Before coming to Uganda with my wife as missionaries, I served in Singapore for 2 ½ years. Singapore was the first place where I served as a long term missionary. Given that Singapore is well developed, you would think it was easy for me to transit, right? Unfortunately, my experience was far from smooth. My wife had to spend many nights listen to me feeling the sense of loss of my home, friends and family. Though I am Chinese from descent (I was born in Hong Kong), I am more ‘Ang Mo’, a Singaporean term to describe Westerners, given that I spent more than 20 years living in Canada. Living back in Asia was a shocked to my system in various ways.
For many missionaries, home-sickness, loneliness, missing friends and family are often some of the stressors one experiences on the field. Lately, I noticed there were a number of posts published online about the suffering a missionary goes through. Unfortunately, for me, these posts tend to discourage rather than encourage. They list a bunch of things a missionary suffers but do not offer solutions to them. These posts might make me feel like someone out there understands my situation. But for me, empathy is not enough. I need more.
During those times on the field when I am down, my encouragement comes from reading the Bible. Paul, as an apostle (and also a missionary), suffered much for Christ. Whenever I open the book of Philippians, I am inspired by Paul’s desire to follow Christ, even to discount all things as loss (Phil 3:8). His message to the church of Philippi is not merely to say ‘yes, things suck’. Rather, he not only stated the trials he went through, but also brought the Philippi church up and encouraged them to keep the faith. Yes, things are not going to be good. But it is worth it. Paul is the right person to say this. He wasn’t sitting on an Ivory tower and giving orders. After all, he was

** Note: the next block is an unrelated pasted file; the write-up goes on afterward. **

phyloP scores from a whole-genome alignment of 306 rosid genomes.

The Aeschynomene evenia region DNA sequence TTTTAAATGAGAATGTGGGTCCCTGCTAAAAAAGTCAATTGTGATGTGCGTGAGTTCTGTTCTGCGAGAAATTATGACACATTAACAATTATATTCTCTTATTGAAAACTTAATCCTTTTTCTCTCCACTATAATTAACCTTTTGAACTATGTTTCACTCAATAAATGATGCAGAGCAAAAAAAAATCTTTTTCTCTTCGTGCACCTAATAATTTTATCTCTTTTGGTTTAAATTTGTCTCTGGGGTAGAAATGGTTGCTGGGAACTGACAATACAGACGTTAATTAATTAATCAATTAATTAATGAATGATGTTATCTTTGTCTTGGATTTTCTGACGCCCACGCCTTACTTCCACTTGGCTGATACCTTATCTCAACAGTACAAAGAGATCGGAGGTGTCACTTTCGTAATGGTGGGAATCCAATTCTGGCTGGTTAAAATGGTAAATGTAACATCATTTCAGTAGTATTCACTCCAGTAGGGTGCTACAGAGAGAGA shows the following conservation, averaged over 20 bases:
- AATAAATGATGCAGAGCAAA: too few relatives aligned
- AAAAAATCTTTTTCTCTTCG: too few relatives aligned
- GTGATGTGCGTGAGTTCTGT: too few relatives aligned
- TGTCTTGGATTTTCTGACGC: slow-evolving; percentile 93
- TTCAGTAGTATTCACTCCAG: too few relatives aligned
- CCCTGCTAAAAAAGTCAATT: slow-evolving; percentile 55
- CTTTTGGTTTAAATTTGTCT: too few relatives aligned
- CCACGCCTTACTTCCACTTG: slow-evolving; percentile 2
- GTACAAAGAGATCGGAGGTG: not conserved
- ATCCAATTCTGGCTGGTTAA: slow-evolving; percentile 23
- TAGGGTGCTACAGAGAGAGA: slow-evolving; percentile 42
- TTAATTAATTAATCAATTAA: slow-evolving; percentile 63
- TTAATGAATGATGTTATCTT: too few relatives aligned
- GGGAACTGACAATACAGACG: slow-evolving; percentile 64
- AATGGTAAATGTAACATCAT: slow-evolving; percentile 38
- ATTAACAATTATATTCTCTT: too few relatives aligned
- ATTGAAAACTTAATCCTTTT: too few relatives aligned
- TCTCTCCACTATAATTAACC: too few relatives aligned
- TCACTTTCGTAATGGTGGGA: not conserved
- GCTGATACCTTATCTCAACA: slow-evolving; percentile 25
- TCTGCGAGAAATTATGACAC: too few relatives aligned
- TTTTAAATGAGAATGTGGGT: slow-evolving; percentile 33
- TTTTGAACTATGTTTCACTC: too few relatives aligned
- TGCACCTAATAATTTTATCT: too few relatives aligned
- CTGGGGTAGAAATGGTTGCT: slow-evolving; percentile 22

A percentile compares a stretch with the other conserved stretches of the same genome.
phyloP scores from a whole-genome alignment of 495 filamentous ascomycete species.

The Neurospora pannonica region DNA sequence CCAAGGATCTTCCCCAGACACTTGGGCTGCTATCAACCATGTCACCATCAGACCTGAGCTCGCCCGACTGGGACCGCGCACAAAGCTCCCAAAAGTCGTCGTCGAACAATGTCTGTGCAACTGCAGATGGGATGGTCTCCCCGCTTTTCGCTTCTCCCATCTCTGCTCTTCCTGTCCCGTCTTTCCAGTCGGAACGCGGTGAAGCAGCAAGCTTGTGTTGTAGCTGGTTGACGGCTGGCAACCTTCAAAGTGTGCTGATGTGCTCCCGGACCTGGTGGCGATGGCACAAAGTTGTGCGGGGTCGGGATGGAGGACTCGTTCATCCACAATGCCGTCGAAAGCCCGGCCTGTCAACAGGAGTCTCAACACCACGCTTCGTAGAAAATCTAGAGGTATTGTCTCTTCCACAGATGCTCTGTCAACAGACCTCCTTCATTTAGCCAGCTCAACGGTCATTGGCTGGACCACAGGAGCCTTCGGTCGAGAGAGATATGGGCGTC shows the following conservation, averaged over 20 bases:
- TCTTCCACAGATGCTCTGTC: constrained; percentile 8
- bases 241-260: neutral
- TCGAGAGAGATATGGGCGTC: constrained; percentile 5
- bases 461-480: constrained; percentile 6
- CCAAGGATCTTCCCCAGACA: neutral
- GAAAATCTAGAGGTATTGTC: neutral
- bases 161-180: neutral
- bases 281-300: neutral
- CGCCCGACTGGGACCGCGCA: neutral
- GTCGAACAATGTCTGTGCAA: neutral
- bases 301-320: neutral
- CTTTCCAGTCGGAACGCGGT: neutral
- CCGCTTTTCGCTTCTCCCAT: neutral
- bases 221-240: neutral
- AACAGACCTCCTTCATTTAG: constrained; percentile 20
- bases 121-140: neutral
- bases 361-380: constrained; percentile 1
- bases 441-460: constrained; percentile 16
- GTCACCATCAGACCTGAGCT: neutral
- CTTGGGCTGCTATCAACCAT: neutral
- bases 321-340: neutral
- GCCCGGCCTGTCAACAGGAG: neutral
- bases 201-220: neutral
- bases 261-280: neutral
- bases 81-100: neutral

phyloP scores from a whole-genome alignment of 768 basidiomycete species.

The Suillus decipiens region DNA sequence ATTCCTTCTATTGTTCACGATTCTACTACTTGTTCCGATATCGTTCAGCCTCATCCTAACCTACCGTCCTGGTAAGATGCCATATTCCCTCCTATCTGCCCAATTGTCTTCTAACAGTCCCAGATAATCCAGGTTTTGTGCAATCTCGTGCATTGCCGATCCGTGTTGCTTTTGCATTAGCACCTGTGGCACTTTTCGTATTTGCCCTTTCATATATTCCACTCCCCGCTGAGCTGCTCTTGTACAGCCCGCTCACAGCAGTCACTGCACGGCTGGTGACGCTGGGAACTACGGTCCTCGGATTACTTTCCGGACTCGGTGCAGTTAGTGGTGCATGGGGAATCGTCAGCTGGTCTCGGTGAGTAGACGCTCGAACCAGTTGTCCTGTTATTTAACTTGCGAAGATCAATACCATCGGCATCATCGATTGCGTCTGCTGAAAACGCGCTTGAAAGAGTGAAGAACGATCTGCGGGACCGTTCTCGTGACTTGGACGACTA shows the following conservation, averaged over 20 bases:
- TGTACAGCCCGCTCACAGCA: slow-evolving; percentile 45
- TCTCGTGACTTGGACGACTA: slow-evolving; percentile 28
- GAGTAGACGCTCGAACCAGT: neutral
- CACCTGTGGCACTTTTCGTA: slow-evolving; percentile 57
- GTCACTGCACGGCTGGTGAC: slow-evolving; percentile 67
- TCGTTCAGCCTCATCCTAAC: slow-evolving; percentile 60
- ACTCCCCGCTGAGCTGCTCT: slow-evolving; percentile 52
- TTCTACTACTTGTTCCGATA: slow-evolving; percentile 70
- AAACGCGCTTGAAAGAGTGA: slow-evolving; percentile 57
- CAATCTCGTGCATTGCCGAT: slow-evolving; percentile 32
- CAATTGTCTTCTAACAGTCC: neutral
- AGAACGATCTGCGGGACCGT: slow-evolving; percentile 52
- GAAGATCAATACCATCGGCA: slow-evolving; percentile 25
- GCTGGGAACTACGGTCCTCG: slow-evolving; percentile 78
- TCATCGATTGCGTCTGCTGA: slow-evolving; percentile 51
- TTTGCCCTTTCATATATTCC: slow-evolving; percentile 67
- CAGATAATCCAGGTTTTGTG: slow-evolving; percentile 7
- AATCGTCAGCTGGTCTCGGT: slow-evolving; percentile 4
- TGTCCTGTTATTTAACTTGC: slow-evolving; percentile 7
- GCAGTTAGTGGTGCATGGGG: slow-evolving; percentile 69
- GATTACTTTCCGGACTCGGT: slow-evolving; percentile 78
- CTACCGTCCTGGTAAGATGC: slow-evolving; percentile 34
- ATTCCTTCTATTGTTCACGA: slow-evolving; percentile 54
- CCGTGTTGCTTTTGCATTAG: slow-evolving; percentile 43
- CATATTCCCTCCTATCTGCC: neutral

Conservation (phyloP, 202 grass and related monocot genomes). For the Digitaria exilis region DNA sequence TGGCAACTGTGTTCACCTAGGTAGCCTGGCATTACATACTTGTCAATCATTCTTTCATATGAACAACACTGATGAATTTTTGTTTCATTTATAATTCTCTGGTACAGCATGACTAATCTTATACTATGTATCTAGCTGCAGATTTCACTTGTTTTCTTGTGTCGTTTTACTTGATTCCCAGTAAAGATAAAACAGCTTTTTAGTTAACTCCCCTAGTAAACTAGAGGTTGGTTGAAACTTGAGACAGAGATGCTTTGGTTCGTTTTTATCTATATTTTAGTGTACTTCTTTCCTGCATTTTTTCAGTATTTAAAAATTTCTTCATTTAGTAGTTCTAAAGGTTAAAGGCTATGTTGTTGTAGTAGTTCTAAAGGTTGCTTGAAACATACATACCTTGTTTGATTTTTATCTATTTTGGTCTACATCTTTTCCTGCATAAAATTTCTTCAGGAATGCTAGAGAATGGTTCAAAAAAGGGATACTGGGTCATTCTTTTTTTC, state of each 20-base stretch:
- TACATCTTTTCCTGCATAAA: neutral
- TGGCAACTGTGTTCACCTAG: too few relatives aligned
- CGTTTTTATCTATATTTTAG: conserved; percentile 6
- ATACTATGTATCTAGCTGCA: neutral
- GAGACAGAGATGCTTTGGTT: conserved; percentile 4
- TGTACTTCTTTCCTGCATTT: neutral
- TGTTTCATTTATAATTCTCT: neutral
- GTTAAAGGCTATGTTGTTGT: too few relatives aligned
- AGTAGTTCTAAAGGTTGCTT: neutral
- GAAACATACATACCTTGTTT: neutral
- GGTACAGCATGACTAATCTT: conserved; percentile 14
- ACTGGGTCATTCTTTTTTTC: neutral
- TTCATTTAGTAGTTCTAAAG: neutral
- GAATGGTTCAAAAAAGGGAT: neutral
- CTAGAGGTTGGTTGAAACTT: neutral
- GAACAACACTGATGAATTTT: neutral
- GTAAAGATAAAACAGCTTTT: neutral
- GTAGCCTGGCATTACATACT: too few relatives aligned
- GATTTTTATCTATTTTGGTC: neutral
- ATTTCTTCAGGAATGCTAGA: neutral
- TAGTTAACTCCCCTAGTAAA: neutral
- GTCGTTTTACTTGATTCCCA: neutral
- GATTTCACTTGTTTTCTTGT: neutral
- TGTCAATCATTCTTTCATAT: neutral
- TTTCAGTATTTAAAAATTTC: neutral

- Five times beaten with forty stripes minus one
- Three times beaten with rods
- Stoned once
- Three times shipwrecked
- A night and a day in the deep
- In perils of water, robbers, own countrymen (Jews), Gentiles, in city, in wilderness, in seas, in false brothers, in weariness and toil, in sleeplessness, in hunger and thirst, in fastings, in cold and nakedness
Source: 2 Corinthians 11:23-27 (NKJV)
If Paul, the one who suffered so much for the Gospel, can keep going, I can take that message. This is a message that gives me hope and courage.
While we were here in Uganda, we had an experienced missionary who told us that people from back home will disappoint us. Now, this might sound negative but this is a reality. The reality is that no one at home will truly understand 100% what we are going through. There was a time when I was upset at my friends and supporters for their lack of sensitivity. But after a while, I needed to move on. It is ok if people do not understand. It is ok because the source of my strength is not from them. It is by looking at Jesus that we can continue to labor in joy despite hardships. Following Jesus is a hard thing to do. When we talk about laboring for Him, it really means to labor with sweat, toil and heartache. But at the end it is worth it. It is important to keep the end in mind.